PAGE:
Plants have a trick that drives very hungry caterpillars to cannibalism
Chemical defenses make friends look tastier than fronds.
Caterpillars emerge from their eggs very hungry, and start munching away on green leaves, apples, plums, tomatoes, and…OH GOD. WHY, ERIC, WHY? YOU JUST ATE CARL!
Yes, unlike beloved children’s stories may lead us to believe, nature is a cruel, hard world—painted not in watercolors, but in blood. A study published today in Nature Ecology and Evolution found that chemicals released by plants as they are eaten can help push caterpillars to cannibalism.
The authors looked at tomato plants, which—like many other plants—release the chemical methyl jasmonate when stressed or damaged. Getting gnawed on by a caterpillar is stressful, so when the caterpillars start biting, the chemical flare goes up. Other, nearby plants sense the flare and start producing their own methyl jasmonate, building a chemical camouflage around their leaves and stems.
Once all the food sources taste terrible, caterpillars turn to the next available meal: each other. The researchers found that plants with the time to build up a strong defense can make their leaves so unappetizing that caterpillars will start eating each other to get their fill, leaving the plant alone.
“It often starts with one caterpillar biting another one in the rear, which then oozes. And it goes downhill from there,” study author John Orrock said in a statement. “At the end of the day, somebody gets eaten.”
In this study, Orrock and colleagues only looked at how caterpillars reacted on individual plants. So it’s possible that if the bugs had the freedom to move along to more appetizing plants, they wouldn’t be so quick to turn on their buddies. The researchers plan to keep studying how caterpillars act in a setting with more than one plant, and also plan to look into how insect viruses are transferred during their more carnivorous period.
If viruses that harm caterpillars are transferred more easily by cannibalism, then that could be a win-win for the plants: not only are their leaves protected from pests, but now those predators are spreading disease amongst themselves, reducing the herbivore population still further. Understanding how that works could help farmers and gardeners design better methods of pest management.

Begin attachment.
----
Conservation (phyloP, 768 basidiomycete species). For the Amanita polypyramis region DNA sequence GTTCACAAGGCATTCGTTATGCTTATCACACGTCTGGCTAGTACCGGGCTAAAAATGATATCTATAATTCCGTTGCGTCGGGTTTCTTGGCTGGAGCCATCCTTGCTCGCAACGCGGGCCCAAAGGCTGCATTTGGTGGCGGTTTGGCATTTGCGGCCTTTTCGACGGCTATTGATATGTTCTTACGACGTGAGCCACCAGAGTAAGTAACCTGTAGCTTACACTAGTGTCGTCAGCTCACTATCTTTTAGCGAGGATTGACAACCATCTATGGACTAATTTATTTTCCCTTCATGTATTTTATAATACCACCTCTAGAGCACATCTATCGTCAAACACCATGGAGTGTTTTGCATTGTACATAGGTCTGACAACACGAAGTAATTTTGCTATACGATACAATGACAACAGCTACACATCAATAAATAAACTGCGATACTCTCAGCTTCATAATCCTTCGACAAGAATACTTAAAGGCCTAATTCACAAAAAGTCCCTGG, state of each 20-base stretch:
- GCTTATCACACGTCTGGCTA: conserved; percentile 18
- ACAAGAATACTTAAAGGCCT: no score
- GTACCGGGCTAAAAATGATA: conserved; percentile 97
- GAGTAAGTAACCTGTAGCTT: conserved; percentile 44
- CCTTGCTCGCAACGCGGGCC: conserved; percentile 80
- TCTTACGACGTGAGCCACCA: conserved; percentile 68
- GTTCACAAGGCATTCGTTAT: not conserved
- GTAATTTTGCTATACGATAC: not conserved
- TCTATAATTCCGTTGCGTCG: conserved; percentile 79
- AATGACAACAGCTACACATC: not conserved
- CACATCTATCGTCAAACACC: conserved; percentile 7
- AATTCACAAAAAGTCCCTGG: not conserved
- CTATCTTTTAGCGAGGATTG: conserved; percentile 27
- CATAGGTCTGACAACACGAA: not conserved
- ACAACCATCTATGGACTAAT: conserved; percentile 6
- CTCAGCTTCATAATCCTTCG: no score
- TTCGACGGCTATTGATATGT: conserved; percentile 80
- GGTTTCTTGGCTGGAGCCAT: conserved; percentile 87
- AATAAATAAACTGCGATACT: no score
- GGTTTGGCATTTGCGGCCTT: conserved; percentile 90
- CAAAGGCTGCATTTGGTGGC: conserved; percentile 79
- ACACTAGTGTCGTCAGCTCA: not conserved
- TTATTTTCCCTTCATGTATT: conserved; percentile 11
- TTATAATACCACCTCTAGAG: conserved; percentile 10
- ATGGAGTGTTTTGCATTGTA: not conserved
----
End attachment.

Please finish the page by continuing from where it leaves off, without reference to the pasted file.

But how rare is cannibalism anyways? Among bugs and insects, not very. Plenty of larvae eat the eggs of their unhatched brethren. Then there’s sexual cannibalism, made famous by praying mantises but also practiced by other insects, including cockroaches. Higher temperatures are also making some damsel flies turn to cannibalism.
Cannibalism can even explain certain bug behaviors. An multi-national study in 2008 found that locusts swarmed primarily because they were worried that the locusts behind them were trying to literally take a bite out of their behinds.
A review study in 2010 found that many typically herbivorous insects—like caterpillars—could be swayed to carnivorous cannibalism if there wasn’t enough food to feed all the hungry mouths, if the available food wasn’t great, or, in a few cases, if they were simply genetically predisposed to cannibalism.
Interestingly enough, cannibalism can serve some important functions among these herbivores. Eating each other literally takes the competition out of the food chain, and keeps the surviving population strong in a time when food might be scarce. So don’t be too quick to judge these fuzzy lil cannibals—it’s a bug eat bug world out there.